| Lucy transferred schools during the coldest week of the year. Her California legs were visible in one-inch diamonds through the shawl she wore as a skirt. Some of the kids called her a freak, but mostly they were perplexed by her. Lucy took taxis. She smoked cigars. The school nurse tried to have her expelled. She claimed the hair in Lucy’s eyes obstructed her vision and was a distraction to the other students. Lucy’s mother, excited by the controversy, threatened to sue the school board, and Lucy’s blanket bangs stayed.
There was someone the kids urged Lucy to meet, a girl they described as easter and norther than even the land went, as if she’d risen from the cold, black Atlantic Ocean. Those weren’t the words they used, but that was the image Lucy came to have of the girl. Her name was Rachel.
It was in the cafeteria that they finally came together, by chance. Rachel was sitting alone, wrapped in a green cloth and hunched over her tray, a hand-carved walking stick propped on the bench beside her. Lucy approached from behind. That girl looks like Yoda, she thought. Then Rachel swiveled around, revealing a pretty face under dyed-gray hair.
Lucy was halfway through a lollipop. She walked up to Rachel and gave it to her without a word. When Rachel stuck it in her mouth, the students behind her stopped laughing. Somehow embarrassed, they picked up their forks and stabbed at their food.
That first day after school, Lucy and Rachel lay on Lucy’s bed, their legs dangling over the edge. “You’re going to be my best friend forever. I know it already,” Lucy said. Rachel raised her head but said nothing.
Greg Golick claimed he had a three-way with them.
They kept staring at a point on the ceiling. “I have to go,” Rachel warned, and she hopped down like a child remembering to tell her kidnapper that an adult surely would be coming soon.
The winter dragged on. The two of them snuck into an abandoned mill so cavernous even their whispers echoed. They took pictures of each other inside with all the dust and their crystallized breath and no clothes on, a sheer curtain over the lens to make them look like ghosts. But when the pictures came back from Horton Drug, they just looked out of focus.
Lucy moved into Rachel’s locker, and they exchanged notes between classes. “I’m sucking ozone!” read Rachel’s note to Lucy one morning after science. When Lucy looked up, she saw Rachel howling silently at a rectangular florescent light built into the ceiling as if it were the moon. For the rest of the day, Lucy was sucking ozone too.
Lucy kept asking Rachel to ride the bus with her to Boston, but Rachel liked things always to be the same. They slept at Rachel’s under a gold baroque bedspread her great-uncle brought back from France after the war. In her headboard, Rachel kept old cans, ash from Mount St. Helens, four unmatched buttons, a matted feather and three rubber-banded clumps of hair. She wouldn’t tell Lucy whose hair it was, and she seemed extra angry at being asked.
Otherwise, they told each other everything. Lucy wrote down their many plans on a piece of parchment she bought at the Hallmark store during a calligraphy craze. They signed at the bottom solemnly, with blood procured with a sewing needle sterilized in Rachel’s mother’s boiling tea water. At Lucy’s, they looked up dirty names in the phone book and made crank calls. There were a number of Kuntzes and two Harry Balls.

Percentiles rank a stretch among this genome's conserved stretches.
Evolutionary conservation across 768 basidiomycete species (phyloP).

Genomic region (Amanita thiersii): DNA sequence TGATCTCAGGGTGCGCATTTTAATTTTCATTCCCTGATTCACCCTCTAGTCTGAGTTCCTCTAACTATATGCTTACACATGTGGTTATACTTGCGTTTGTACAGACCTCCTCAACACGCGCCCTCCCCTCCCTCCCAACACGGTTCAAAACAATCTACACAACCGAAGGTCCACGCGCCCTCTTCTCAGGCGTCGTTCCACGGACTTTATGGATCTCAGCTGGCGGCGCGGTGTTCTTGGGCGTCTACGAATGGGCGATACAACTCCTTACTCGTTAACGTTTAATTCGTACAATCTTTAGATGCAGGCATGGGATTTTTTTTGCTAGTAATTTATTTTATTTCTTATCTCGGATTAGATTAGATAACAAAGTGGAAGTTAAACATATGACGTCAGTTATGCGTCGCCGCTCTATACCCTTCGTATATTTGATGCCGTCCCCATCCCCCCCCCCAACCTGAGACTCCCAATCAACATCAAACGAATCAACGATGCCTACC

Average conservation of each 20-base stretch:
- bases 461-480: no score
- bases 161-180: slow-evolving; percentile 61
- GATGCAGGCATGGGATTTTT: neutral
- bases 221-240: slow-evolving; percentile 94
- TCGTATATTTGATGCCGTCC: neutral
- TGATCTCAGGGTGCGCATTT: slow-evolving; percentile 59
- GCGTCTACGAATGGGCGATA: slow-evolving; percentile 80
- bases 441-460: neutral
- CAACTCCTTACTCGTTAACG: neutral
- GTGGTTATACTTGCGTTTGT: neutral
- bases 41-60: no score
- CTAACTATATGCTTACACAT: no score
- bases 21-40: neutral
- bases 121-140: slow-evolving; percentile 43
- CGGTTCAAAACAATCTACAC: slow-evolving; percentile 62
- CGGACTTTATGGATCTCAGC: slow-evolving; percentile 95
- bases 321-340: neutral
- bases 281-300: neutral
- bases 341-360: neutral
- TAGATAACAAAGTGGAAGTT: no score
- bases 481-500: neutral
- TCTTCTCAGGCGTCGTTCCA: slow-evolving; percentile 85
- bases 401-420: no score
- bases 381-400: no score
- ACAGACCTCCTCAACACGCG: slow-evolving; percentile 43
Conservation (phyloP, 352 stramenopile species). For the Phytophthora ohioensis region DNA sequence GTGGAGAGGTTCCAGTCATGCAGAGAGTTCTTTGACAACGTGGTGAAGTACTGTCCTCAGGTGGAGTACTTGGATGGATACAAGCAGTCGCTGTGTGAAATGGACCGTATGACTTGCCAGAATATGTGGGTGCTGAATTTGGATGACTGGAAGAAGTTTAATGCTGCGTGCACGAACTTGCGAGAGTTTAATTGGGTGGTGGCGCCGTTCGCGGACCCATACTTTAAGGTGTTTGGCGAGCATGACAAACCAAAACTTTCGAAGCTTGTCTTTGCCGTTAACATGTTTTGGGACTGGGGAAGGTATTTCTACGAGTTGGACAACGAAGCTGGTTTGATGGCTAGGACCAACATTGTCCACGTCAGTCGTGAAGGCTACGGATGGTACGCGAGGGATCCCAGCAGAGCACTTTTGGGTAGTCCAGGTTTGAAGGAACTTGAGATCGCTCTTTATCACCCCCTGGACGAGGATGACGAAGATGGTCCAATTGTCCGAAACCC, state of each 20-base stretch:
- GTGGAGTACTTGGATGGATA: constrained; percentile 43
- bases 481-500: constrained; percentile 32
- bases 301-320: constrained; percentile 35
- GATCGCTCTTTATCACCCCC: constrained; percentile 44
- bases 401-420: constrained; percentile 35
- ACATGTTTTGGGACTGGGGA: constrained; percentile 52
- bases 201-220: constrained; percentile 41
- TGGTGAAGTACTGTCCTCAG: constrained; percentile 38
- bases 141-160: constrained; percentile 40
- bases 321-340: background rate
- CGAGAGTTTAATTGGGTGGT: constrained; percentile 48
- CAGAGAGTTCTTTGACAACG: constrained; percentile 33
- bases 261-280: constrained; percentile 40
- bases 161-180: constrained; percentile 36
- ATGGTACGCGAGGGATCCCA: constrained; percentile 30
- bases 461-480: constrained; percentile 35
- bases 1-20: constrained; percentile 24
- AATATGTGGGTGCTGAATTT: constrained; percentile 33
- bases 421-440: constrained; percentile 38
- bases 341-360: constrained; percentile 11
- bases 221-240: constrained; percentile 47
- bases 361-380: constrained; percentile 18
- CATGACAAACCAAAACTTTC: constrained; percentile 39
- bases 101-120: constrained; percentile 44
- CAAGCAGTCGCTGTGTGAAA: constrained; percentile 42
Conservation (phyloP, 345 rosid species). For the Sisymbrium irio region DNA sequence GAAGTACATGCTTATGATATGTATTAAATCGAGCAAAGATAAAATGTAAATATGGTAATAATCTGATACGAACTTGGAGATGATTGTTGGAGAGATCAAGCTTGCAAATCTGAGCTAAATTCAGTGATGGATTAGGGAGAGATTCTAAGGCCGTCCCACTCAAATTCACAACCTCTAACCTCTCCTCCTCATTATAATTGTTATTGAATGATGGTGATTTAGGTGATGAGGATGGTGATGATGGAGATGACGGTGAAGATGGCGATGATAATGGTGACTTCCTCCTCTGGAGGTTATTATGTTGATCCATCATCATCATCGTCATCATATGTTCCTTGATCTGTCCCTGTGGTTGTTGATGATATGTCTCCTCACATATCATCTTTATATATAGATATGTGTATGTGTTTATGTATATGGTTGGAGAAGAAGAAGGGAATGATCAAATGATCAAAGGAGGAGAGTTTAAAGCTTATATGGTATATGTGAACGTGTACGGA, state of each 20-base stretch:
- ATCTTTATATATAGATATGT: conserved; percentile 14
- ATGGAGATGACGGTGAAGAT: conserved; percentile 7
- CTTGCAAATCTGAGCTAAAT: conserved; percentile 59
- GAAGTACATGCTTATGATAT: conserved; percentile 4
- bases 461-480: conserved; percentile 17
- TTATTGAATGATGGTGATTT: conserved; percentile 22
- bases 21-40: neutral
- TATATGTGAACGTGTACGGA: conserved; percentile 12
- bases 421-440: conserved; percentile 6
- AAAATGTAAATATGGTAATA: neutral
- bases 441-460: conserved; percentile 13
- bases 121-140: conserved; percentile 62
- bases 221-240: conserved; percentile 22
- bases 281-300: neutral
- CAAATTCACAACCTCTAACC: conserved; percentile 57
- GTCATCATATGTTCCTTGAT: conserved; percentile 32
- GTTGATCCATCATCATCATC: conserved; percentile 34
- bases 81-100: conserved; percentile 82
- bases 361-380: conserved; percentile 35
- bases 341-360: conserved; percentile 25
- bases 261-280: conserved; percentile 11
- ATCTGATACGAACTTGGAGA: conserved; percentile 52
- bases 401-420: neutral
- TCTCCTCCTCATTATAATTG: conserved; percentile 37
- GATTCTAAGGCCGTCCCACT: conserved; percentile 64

“What are you two doing in there?” Lucy’s mother called, sounding accusatory and already horrified.
“Tell her you’re going to name your firstborn Lucifer,” Rachel whispered.
“I’m going to name your grandchild Lucifer,” Lucy yelled.
Her mother muttered that they’d be the death of her and drive her to drink and that Lucy’s priorities were shit.
“Well, it doesn’t matter anyway,” Rachel said after thinking it over for a minute. “Because I’m going to eat your firstborn.”
As winter faded, Lucy felt as if her star were being eclipsed by Rachel’s even stranger one. But that didn’t really matter: something came out of them when they were together, something that made the wind pick up and the grass whisper.
Other people had a less weatherly interpretation. Lucy’s mother was best friends with an eighty-year-old quadriplegic, Mrs. McKinney, whose son was a teacher at Horton High. He told Mrs. McKinney, who told Lucy’s mother, who told Lucy, that the girls were prostitutes. At school, Greg Golick, a senior with a tomato body and a big red tomato head, claimed he had a three-way with them.
In fact, the girls were virgins. But they very much wanted to harness their combined energy to trap boys. Lucy said she would “figure out love like a math problem.”
“Does that include me?” Rachel said. “What number am I?”
“No, you’re different,” Lucy said.
“I just don’t trust you to take this seriously,” said Rachel, and the air was stiff. “What if you decide I’m number two?” Rachel jabbed her elbow into Lucy and laughed sleazily. “Number two, get it?”
Once they had a fight about the Indians. Rachel said America should be given back to them. Lucy said, Well we’re here now, where do we go? The past is dead. Rachel got up and left. They didn’t speak to each other for three days. In the hallways at school, Lucy would catch sight of Rachel’s dark eyes right before the lids closed, and she’d feel like the chocolate Easter Bunny her parents had just given her: all hollowed out. Lucy ended up apologizing, but in her heart she still felt there was no place for a conquered race. That little corner of her heart — the dry and vicious piece of it — she knew to keep that hidden now.
While roller-skating with Rachel one cold, sunny Saturday in the sidewalk maze of the graveyard, Lucy spotted two boys about their age. They were sitting on a long gravestone, drinking something wrapped in a paper bag. One had liberty spikes for hair; the other had red hair and a scowl.
Rachel tried to skate away from them, but Lucy held her tight by the arm so that Rachel would either have to go along with her
So this is how it feels to be drunk, Lucy thought. It feels like someone else.
or fall. She fell. That’s when the boy with red hair called them over. “You look like two queens,” he said when they glided up to the gravestone. “You have your little hair crown” — he pointed to the silver tufts of hair that had barely escaped Rachel’s buzzing razor “and you . . . ” He shot his chin at Lucy. “What are those things tied to your head? Cellophane? It’s like a halo!”
He offered them Haffenraffers and clove cigarettes. Then he took off one shoe and showed them how he kept grass inside, so he’d always feel like he was walking on the earth. Lucy found this unhygienic, but Rachel was intrigued.
While the boys talked about prom and how stupid it was, Lucy took an overly enthusiastic guzzle from her can. A warm stream ran along her jawline, down into her hair. She felt like an elderly male bum, which seemed unbelievably sexy.